Originally found on CBS Sports:
Amid an NCAA investigation into an alleged sign-stealing scheme at Michigan, the NFL is “unlikely to make itself a safe harbor” for embattled Wolverines coach Jim Harbaugh, according to NFL Network’s Ian Rapoport and Tom Pelissero. Harbaugh has become known for his flirtations with NFL head-coaching opportunities during his nine-year run with the Wolverines, and it would be no surprise if he’s of interest to professional franchises again this year as he guides the No. 2 Wolverines. Should he decide to take an NFL opportunity, Harbaugh could be required to serve “some or all” of a potential NCAA suspension, according to the report.
NCAA investigators have been on campus at Michigan in recent days, and the association’s quick response to the allegations against the Wolverines suggest the sign-stealing scandal could be a high-priority case. However, the wheels of justice turn slowly in matters of NCAA jurisprudence, and it’s conceivable that Harbaugh could try and jump ship before the fallout arrives.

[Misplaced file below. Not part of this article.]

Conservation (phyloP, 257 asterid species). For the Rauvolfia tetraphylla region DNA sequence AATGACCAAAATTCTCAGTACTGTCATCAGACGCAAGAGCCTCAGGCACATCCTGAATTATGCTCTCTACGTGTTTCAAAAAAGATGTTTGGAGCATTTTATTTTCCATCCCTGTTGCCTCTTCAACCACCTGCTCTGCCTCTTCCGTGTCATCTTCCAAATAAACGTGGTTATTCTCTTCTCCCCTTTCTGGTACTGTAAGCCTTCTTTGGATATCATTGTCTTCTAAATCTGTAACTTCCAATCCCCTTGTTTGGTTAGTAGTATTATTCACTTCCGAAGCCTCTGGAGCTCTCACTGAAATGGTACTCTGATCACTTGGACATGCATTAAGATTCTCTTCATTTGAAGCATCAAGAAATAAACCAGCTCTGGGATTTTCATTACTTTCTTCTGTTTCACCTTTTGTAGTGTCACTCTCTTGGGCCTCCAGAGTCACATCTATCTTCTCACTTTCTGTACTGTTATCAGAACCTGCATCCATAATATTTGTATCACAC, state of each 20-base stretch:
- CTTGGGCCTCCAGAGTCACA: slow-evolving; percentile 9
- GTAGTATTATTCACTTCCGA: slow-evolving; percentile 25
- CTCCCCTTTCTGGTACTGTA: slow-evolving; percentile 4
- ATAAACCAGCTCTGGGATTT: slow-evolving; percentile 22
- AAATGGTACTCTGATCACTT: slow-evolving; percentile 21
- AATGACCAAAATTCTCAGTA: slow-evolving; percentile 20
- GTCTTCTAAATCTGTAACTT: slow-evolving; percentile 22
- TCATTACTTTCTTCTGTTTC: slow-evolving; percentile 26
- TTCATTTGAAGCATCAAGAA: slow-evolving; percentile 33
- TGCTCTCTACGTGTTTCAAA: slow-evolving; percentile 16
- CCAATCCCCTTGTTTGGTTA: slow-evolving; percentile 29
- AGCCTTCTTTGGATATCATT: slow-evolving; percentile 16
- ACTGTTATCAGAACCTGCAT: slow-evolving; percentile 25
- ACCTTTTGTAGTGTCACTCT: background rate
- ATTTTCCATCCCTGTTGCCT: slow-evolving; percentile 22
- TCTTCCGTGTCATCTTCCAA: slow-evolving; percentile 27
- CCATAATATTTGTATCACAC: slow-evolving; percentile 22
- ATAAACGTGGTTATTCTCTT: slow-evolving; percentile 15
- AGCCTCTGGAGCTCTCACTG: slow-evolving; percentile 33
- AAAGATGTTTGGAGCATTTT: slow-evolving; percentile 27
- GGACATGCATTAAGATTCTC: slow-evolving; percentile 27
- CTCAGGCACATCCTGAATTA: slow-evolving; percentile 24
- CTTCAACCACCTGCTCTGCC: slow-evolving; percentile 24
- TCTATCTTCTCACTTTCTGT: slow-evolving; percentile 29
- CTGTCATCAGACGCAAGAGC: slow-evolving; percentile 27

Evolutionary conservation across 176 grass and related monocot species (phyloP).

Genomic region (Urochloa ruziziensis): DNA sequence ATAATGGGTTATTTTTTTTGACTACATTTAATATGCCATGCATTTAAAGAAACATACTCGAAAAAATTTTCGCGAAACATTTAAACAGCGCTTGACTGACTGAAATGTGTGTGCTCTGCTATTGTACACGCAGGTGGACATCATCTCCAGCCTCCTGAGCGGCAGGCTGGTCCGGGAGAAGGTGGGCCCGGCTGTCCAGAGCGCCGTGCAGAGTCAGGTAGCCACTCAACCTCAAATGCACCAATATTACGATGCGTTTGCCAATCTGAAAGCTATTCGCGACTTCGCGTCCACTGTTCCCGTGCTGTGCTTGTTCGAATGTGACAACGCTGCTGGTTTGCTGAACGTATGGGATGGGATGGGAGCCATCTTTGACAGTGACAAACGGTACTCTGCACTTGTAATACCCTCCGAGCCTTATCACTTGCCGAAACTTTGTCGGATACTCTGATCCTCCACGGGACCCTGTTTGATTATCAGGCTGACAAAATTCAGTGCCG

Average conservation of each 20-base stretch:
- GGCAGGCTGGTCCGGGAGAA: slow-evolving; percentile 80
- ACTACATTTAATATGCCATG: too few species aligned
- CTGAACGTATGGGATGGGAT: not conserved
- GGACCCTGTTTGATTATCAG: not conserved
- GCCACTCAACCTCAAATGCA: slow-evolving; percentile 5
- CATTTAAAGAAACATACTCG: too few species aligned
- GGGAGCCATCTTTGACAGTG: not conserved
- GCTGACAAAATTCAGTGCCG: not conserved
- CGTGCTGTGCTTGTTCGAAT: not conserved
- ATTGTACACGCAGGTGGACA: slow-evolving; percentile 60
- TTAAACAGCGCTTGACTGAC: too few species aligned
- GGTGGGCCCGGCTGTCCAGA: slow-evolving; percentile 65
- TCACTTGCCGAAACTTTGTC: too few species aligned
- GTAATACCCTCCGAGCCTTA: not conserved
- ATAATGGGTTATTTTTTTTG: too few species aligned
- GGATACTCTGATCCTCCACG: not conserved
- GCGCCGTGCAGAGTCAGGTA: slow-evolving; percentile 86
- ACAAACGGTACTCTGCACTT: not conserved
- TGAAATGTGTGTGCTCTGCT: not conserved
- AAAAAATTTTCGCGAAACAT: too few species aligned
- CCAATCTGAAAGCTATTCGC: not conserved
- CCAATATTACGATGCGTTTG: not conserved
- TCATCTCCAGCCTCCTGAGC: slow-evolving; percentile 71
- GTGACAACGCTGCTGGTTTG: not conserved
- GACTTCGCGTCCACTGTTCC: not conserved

At the heart of the investigation is staffer Connor Stalions, who allegedly bought tickets for more than 30 games (many of them within Big Ten) and used “illegal technology” to steal signs. Stalions has been suspended with pay pending the outcome of the NCAA’s investigation. Harbaugh, who has already been entangled with the NCAA for alleged recruiting violations, has denied knowledge of the operation.
There is a mixed precedent for high-profile college coaches seeking to jet for NFL opportunities amid scandals at their college programs. Pete Carroll famously left USC after the 2009 season to become coach of the Seattle Seahawks before the Trojans were hit with significant penalties — which included a two-year bowl ban — in the case centered around alleged improper benefits received by ex-USC star Reggie Bush.
By contrast, former Ohio State coach Jim Tressel was treated much differently in the NFL amid a similar NCAA investigation into the Buckeyes that zeroed in on players trading memorabilia for tattoos. In that situation, Tressel faced a five-game suspension at Ohio State before resigning and becoming a game-day consultant for the Colts, who held Tressel out of his duties for the first six weeks of the season.
The NCAA’s investigation into Michigan for sign-stealing is a rapidly-developing story and CBS Sports is covering it in real time. Click here for live coverage.